In Defence of Nature
Hugo Blanco on the social and environmental struggle of indigenous people in Latin America
Hugo Blanco speaking in Edinburgh
Those fighting for social and environmental justice in Scotland were honoured by the recent visit of Peruvian activist Hugo Blanco.
Hugo was a leader of a major struggle for land rights by Peruvian peasants in the 1960’s. In the face of brutal opposition from landowners and the state apparatus the movement succeeded in taking control of large areas.
Hugo was jailed when a rally protesting against the murder of an 11 year old boy by police, was attacked. He was jailed and became the focus of an international campaign demanding his release which drew the support of thousands including Simone de Beauvoir, Jean-Paul Sarte and Che Guevara.
Guevara said of his struggle: ““Hugo Blanco is the head of one of the guerilla movements in Peru. He struggled stubbornly but the repression was strong. I don’t know what his tactics of struggle were, but his fall does not signify the end of the movement. It is only a man that has fallen, but not the movement. “One time, when we were preparing to make our landing from the Granma, and when there was great risk that all of us would be killed, Fidel said: ‘What is more important than all of us is the example we set.’ It’s the same thing, Hugo Blanco has set an example.”
Hugo was eventually released but was forced into exile. He was in Chile when the Pinochet coup took place and was lucky to escape after taking refuge in the Swedish embassy. Upon returning to his native Peru he was elected to parliament and stood for President, despite this he still faced beatings and arrest at the hands of the police.
Hugo was forced into exile once more after the military coup of Fujimori. At present Hugo has been able to return to Peru where he edits the journal Lucha Indigena (‘Indigenous Struggle’).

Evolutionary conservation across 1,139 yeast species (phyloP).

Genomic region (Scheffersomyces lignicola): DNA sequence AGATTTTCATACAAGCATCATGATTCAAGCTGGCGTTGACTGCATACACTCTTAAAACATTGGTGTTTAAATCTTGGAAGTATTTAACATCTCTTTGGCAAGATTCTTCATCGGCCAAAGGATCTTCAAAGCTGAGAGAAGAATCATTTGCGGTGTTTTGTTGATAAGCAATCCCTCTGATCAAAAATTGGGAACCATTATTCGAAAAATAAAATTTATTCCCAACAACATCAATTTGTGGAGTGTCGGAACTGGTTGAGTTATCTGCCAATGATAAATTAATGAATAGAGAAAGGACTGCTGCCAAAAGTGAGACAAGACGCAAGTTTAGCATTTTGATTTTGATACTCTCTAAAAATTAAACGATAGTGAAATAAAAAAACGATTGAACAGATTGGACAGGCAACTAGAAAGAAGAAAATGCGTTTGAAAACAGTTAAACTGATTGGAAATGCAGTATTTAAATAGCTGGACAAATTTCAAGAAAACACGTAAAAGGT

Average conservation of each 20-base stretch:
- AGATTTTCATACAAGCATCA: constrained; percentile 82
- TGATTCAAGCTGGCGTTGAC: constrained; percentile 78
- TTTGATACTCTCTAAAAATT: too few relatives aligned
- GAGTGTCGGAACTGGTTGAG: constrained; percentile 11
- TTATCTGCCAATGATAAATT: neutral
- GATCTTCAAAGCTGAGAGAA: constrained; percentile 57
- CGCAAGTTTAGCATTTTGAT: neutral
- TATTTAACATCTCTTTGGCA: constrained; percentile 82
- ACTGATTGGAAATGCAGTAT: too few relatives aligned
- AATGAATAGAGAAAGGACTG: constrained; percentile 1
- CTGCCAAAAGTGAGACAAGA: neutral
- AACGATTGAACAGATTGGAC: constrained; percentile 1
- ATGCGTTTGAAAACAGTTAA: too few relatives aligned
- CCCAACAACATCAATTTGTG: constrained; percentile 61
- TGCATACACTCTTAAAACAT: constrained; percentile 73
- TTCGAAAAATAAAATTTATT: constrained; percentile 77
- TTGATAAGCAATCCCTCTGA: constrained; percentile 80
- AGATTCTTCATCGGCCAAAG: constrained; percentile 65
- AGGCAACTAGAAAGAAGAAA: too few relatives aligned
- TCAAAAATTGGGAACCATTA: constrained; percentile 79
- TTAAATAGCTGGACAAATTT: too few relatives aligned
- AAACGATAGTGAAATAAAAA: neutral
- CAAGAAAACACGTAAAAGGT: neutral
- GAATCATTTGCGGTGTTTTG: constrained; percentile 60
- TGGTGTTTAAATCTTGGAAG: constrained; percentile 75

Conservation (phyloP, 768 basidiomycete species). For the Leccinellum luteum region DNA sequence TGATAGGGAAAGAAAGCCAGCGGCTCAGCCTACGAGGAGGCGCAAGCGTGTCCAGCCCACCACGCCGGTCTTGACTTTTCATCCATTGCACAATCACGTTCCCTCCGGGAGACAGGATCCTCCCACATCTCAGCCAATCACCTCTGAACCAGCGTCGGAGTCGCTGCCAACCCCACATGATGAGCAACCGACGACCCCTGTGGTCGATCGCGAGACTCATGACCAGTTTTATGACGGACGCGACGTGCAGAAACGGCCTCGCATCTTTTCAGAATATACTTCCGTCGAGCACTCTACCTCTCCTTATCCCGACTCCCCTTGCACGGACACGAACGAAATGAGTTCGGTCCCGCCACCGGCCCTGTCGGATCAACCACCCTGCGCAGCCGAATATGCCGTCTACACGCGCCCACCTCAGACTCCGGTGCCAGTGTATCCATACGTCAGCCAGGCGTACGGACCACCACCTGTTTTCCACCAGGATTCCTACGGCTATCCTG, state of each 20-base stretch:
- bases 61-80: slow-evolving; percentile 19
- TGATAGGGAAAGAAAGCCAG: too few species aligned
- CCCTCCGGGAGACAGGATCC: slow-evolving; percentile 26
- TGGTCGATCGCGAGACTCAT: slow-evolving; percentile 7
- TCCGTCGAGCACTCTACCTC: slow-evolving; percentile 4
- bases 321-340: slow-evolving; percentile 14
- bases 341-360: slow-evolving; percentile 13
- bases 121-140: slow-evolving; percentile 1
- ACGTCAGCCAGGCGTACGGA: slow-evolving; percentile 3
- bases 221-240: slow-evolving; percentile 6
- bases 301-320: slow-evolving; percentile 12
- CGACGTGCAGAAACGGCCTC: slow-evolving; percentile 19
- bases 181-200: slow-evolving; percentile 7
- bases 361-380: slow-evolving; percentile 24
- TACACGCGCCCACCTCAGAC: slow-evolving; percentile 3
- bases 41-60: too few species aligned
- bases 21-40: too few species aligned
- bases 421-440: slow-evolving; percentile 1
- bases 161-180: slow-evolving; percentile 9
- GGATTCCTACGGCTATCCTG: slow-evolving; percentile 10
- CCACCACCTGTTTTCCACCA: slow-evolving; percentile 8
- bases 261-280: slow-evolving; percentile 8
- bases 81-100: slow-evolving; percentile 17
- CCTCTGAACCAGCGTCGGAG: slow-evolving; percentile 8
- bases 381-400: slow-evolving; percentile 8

Below we reproduce a translation of Hugo’s talk in Edinburgh where he spoke about the struggle of indigenous people and the impact of environmental disaster on them.
The aim of capitalism is to make money. If in the process they have to damage people and degrade the environment well that is tough.
Probably they may lose some sleep or shed a few tears over that but it won’t stop them fulfilling their holy commandment of making some money.
Al Gore the ex-vice president of the USA was very worried about global warming. He had a friend apparently – a British capitalist who offered a large amount of money for people come to come up with solutions to Global warming. But people said he contributed to global warming with the airline he owned but he gave a great answer.
“What do you want me to do? He said it is true I contribute to global warming but if I withdraw from the market it will just be taken over by British Airways. If I am the owner of a company or factory that is damaging the Ozone layer or environment and close it down out of love of my grand children another capitalist will just do the same thing.
So it does not even depend on the awareness that a capitalist may have or individual desire to do something about it – it depends on the system It depends on the big companies that are the lords of the world. They are the ones who decide if a factory opens here or there.
In Copenhagen a hundred thousand people said let’s change the system not the climate. It is the system that is the enemy and the system we have to change.
Another slogan those one hundred thousand people were chanting in Copenhagen was –
‘if the climate was a bank they would have saved it long ago’
So global warming is the worst threat facing humanity today in my department in Cusco there was a river of mud that went straight over a community .
There was communities where only the roofs were above the mud and hundreds of hectares of agricutural land was destroyed and crops rotted - but that is just an example.
In Pakistan quarter of the country was flooded and every month there are many tragedies around the world.
In the centre spread of our paper ‘Lucha Indigena’ Indigenous Struggle every month we have a list of all the crimes of capitalism that month and every month there are more of them and they are getting worse and worse. After Katrina in New Orleans some of the victims tried to sue the big companies responsible for global warming.
But the mainstream press in the hands of these capitalists tell us these are natural disasters.
There is nothing natural about them, they are provoked by global warming. And those that are mainly responsible do not want to cede any ground in admitting responsibility.
So while there was a bit of agreement at Kyoto and Copenhagen. Obama arrived at the end of the meeting with a piece of paper at the end of the meeting and tried to force everybody else to sign it.